The secretary of the state is Connecticut’s chief elections official and business record-keeper, but it’s the state budget crisis that’s seeping into this fall’s campaigns for that office.

Jerry Farrell Jr., the GOP nominee and commissioner of the state Department of Consumer Protection unveiled a new radio ad recently claiming he “returned” $500,000 of his operating budget last fiscal year — a claim that specifically helped him receive four newspaper endorsements.

But Democratic candidate Denise W. Merrill is crying foul, arguing the savings stems from cuts mandated in spring 2009 by the legislature and Gov. M. Jodi Rell, and that those sacrifices were demanded of more than 80 other departments, agencies, higher education units, offices and commissions.

Meanwhile, Merrill, who has led the House majority caucus for the past two years, is finding the $3.3 billion budget deficit that’s been left for the next legislature and governor to solve has come back to confront her in this campaign.

“Last year my office returned a half million dollars of our operating budget. As secretary of the state, I will run this office for less too, and I will lead other state agencies to cut spending,” Farrell said in a new ad.

The legislature included a $12.07 million budget for consumer protection within the $18.64 billion budget for 2009-10 — with several key caveats.

Farrell said his department actually spent $10.17 million, or about $1.9 million less.

But according to budget records, the Rell administration withheld $1.3 million from consumer protection to meet savings targets mandated by the legislature for two reasons:

  • A May 2009 concession package from state labor unions ordered a wage freeze, furloughs, and a retirement incentive program.
  • The administration also was charged with finding more than $473 million in total savings among all agencies in 10 different categories, including salaries, benefits, contracts, information technology costs, and other expenses.

The governor also cut $250,005 from the department’s budget as part of a broader rescission of state government spending to close a deficit, according to her budget office.

The remainder, about $300,000, was returned by Farrell’s agency at year’s end.

Farrell “has presented this as something he achieved on his own, voluntarily,” Merrill said. “These savings were required, we spelled out where they had to come from, and virtually all agencies were told to do this by the legislature.”

But Farrell insists that he deserves the credit for more than the savings his department returned, and therefore listed a larger number in the ad.

  • About $137,550 withheld by the administration to meet a savings mandate for contracts was handled smoothly, Farrell said, because of changes he ordered to the computer licensing system.
  • And Farrell also said two mid-level clerical positions had been subjected to an Executive Branch-wide hiring freeze ordered by Rell in 2008, saving $141,243 last fiscal year. But he added he had no plans to fill them regardless of the freeze.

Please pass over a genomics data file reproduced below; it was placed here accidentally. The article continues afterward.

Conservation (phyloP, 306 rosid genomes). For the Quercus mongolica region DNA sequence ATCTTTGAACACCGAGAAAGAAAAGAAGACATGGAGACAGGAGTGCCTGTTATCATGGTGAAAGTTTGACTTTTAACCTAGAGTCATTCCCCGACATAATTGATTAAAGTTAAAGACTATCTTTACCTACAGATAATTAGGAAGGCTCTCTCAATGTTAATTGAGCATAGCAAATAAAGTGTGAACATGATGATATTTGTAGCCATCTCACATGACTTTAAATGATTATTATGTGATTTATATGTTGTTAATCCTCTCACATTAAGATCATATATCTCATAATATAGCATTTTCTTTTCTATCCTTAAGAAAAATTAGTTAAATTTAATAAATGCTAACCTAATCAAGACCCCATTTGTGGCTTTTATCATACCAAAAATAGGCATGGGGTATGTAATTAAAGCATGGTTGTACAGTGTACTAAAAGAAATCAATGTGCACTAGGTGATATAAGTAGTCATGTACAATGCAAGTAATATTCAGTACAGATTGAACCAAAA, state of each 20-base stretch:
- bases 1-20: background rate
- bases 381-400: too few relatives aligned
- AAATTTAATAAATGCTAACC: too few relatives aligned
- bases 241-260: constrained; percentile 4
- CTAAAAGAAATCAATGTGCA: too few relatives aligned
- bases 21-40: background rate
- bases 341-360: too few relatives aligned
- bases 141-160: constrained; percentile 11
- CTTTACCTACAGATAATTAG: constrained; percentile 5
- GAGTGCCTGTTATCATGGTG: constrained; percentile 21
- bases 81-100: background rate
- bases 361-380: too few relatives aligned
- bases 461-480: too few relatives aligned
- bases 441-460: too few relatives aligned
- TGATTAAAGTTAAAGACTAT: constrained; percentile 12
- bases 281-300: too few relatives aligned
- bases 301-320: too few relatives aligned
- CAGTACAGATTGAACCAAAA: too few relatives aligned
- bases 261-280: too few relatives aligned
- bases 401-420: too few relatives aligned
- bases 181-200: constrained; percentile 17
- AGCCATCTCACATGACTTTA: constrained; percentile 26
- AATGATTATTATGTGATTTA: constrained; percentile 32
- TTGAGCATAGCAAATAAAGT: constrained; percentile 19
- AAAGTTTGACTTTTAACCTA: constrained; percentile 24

“I was the one who said to (the administration) that we could achieve these two savings,” he said. “Were these all sexy, big-time items? No. But these efficiencies didn’t just come out of the air.”

Farrell conceded he returned $300,000 to the state’s coffers at year’s end, not the $500,000 claimed in the commercial, but added he was responsible for more than $580,000 in agency savings.

And though many other agencies were required to live with similar budget reductions, Farrell added that he welcomed the opportunity. “Other commissioners were pulling out their hair,” he said.

“At the end of the day, I think most people would agree that we can’t sustain the level of government that we have now,” Farrell said, adding that the state budget crisis is a fair topic of discussion in the race for secretary of the state, regardless of Merrill’s objections.

House majority leader since November 2006,  Merrill and other Democratic lawmakers have spent much of the past two years locking horns with Rell, a Republican, over how to close the state budget deficit.

Though many Democrats favor higher income tax rates on the wealthy, Rell offered major cuts to state social services and health care programs.

The compromise was more than $2.5 billion worth of spending for ongoing programs in the current budget backed by one-time revenues, such as the emergency reserve funds, federal stimulus grants and borrowing.

The Norwich Bulletin was one of the four papers to endorse Farrell, and editorial page editor Ray Hackett referred to Merrill as the “microcosm of irresponsibility” in one column.

Merrill, one of the legislature’s most vocal advocates for a more progressive state income tax, said she argued repeatedly against the one-time solutions. Still, she conceded Tuesday that the approval of more than $950 million in borrowing for this year, to be paid off with a new surcharge on utility bills, was a big mistake.

“I thought the borrowing was probably one of the worst things we could have done,” said Merrill, whose frequently mantra during budget debates was the warning: “there are worse things than tax increases.”

Keith has spent most of his 31 years as a reporter specializing in state government finances, analyzing such topics as income tax equity, waste in government and the complex funding systems behind Connecticut’s transportation and social services networks. He has been the state finances reporter at CT Mirror since it launched in 2010. Prior to joining CT Mirror Keith was State Capitol bureau chief for The Journal Inquirer of Manchester, a reporter for the Day of New London, and a former contributing writer to The New York Times. Keith is a graduate of and a former journalism instructor at the University of Connecticut.

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